Date: Sat, 19 Feb 2000 16:04:05 -0800 From: "Richard" <seaotter at orland.net> Subject: High SG beer phase 1 Ok, last night I pitched a starter of Red Star Pasteur Champagne Yeast into the high SG beer. This AM I have about 1/2 inch of krausen and about 5 bubbles/min in the airlock (previously had none to speak of). So something is going on. Further reports to follow. Rich Return to table of contents
Date: Sat, 19 Feb 2000 21:38:58 -0600 From: "Dean Fikar" <dfikar at flash.net> Subject: Need help with DWC malt analysis I just bought a sack of DWC Munich and the lot analysis has me concerned: Lot # 349139: DWC Munich % Moisture: 3.70 Color: (Lovibond) 7.80 Turbidity: 10.0 Viscosity: 1.49 Alpha Amylase: Diastic Power: Extracts (FGAs): 79.9 Extracts (FG): 83.0 Extracts (CGAs): 79.5 Extracts (CG): 82.6 Extracts (F/C): 0.4 Proteins (Soluble): 4.78 Proteins (Total): 9.49 Proteins (S/T): 50.37 The last item, the S/T ratio, jumps out at me as indicating way overmodified malt. Should I be concerned? I'm told by the Schreier rep that the more typical lot would have an S/T ratio of 45-47% and that this batch is "on the high side". I've made some great beers with DWC malts in the past but I'm wondering if this sack of Munich might lead to thin, insipid beer. I've used up to 90% Munich in my alts and bocks in the past. I'd appreciate some help from someone with more expertise in interpreting malt analyses than I've got. BTW, kudos to Schreier for making this info freely available on their web site. Thanks, Dean Fikar Fort Worth, TX Return to table of contents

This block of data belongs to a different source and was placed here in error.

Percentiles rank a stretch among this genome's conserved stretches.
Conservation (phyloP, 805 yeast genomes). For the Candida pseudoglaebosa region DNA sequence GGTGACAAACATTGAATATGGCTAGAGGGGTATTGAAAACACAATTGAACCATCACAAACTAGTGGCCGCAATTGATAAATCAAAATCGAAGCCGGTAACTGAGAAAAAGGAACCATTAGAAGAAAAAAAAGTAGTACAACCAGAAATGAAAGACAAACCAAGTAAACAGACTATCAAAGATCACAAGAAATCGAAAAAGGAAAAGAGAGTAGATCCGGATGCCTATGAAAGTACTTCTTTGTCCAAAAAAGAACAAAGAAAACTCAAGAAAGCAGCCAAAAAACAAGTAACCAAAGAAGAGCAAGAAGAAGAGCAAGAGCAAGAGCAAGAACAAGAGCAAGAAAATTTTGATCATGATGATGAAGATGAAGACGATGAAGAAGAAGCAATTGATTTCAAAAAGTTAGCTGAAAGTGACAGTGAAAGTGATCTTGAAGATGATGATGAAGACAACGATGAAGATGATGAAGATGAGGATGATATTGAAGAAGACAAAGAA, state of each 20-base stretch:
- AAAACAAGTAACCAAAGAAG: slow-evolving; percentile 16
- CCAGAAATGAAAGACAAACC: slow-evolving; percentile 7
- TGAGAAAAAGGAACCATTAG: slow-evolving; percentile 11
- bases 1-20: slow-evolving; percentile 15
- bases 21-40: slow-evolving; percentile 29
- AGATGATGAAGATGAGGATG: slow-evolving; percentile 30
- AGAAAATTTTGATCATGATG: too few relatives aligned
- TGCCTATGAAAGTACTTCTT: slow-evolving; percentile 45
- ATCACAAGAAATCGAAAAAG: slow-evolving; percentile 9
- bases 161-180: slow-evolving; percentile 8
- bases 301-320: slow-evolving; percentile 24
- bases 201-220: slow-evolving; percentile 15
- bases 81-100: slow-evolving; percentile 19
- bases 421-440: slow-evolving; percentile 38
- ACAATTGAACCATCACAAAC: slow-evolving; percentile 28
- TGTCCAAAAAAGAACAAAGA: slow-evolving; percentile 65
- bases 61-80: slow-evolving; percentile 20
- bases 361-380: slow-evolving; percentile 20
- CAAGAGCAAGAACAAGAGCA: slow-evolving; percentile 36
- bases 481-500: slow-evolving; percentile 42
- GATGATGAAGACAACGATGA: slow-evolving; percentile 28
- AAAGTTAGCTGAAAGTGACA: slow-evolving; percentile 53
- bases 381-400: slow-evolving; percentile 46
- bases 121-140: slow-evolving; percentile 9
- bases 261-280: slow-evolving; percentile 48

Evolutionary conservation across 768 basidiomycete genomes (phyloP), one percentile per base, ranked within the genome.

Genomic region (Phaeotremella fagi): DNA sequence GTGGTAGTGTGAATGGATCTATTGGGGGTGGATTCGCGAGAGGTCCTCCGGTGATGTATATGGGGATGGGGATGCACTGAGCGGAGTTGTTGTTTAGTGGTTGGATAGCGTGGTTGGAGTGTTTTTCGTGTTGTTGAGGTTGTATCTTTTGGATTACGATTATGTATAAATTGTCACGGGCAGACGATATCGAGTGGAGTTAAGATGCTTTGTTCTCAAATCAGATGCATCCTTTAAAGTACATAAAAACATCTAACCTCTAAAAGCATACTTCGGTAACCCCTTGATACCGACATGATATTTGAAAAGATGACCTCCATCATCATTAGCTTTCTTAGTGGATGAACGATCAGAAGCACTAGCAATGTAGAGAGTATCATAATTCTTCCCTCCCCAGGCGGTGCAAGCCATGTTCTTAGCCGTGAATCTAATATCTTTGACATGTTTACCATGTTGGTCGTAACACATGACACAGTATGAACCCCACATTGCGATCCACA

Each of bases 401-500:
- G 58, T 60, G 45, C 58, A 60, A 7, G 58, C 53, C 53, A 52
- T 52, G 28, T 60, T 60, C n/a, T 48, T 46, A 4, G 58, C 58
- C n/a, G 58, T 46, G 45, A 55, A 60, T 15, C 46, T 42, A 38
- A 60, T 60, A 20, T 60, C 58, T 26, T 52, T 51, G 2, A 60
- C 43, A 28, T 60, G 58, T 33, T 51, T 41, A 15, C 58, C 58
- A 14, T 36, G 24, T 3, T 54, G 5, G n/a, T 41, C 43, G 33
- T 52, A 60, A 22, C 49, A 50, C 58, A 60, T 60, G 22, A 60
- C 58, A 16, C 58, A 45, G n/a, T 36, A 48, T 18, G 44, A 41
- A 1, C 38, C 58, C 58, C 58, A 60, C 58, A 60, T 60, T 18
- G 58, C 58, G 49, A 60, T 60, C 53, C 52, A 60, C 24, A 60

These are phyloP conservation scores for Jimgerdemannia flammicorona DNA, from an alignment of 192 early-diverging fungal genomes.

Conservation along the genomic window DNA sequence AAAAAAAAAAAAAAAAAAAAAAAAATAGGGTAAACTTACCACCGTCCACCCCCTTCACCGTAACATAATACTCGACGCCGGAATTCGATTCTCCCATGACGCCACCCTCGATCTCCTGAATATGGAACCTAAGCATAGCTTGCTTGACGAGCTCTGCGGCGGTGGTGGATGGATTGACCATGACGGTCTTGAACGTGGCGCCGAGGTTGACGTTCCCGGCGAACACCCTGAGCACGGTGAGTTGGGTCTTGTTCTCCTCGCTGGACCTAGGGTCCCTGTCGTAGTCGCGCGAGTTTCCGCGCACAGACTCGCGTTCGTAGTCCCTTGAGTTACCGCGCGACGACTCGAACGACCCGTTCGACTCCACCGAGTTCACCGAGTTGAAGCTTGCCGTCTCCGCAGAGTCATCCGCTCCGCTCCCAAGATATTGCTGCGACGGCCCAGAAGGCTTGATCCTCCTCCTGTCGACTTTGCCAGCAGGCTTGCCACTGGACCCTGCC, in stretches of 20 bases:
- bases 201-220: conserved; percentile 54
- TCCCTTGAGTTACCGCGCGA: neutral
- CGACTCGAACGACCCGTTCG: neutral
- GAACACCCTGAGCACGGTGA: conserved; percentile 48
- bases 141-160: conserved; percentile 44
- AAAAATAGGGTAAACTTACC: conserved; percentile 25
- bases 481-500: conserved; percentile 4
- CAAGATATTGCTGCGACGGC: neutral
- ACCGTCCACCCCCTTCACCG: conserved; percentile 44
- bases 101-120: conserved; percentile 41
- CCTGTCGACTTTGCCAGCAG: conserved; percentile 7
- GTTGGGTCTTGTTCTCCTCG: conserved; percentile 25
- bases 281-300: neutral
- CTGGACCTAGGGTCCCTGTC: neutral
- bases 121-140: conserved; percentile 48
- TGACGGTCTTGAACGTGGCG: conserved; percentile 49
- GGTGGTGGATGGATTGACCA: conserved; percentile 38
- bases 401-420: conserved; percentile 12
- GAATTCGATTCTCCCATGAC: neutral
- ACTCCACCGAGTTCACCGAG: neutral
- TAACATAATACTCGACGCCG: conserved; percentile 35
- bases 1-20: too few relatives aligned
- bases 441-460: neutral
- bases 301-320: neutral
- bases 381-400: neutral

Date: Sat, 20 Feb 1999 11:02:19 -0800 From: Joe Kish <JJKISH at worldnet.att.net> Subject: Temperature Control In HBD 3253, Terence Tegner mentioned a home made temperature controller he built himself. I'm interested!! How can we Start the Ball Rolling? We need Part Numbers, Sources, Companies, etc. I doubt if the HBD can send diagrams to be read in ACROBAT format, so maybe someone with a web page will be nice enough to let us 'Borrow' his site!! :-) Joe Kish Return to table of contents
Date: Sun, 20 Feb 2000 16:04:29 -0600 From: rlabor at lsumc.edu (LaBorde, Ronald) Subject: RE: all-grain brewing video >From: "Lyga, Daniel M." <lygadm at pweh.com> > I was wondering if anyone knows of a source for an all-grain >hombrewing video. Yes, Brew Ha Ha has produced an excellent ideosyncratic video. If you call or write, you can probably get one sent to you at a very reaonable price. 504-895-5745 4905 Magazine Street, New Orleans, LA 70115. Ask for Mike or Gabe, and tell 'em Ron sent you. Ron Ronald La Borde - Metairie, Louisiana - rlabor at lsumc.edu http://members.xoom.com/rlabor/ Return to table of contents
Date: Sun, 20 Feb 2000 19:21:59 EST From: Doniese at aol.com Subject: plastic conical fermentors Recently, several people have brought up plastic conical fermentors and where to find them. A company called Hobby Beverage Equipment Company makes 5.5, 6.5, and 12 gal plastic conicals with stands, thermometers, racking arm, bottom drain valve, etc.. I don't have a web address, but the literature that I got from a local Homebrew supply shop has a snail mail, phone, and an Email address for information. Maybe this will help someone: Hobby Beverage Equipment Co. Box 1387 Temecula, CA. 92593 909-676-2337 jthomas at iinet.com Return to table of contents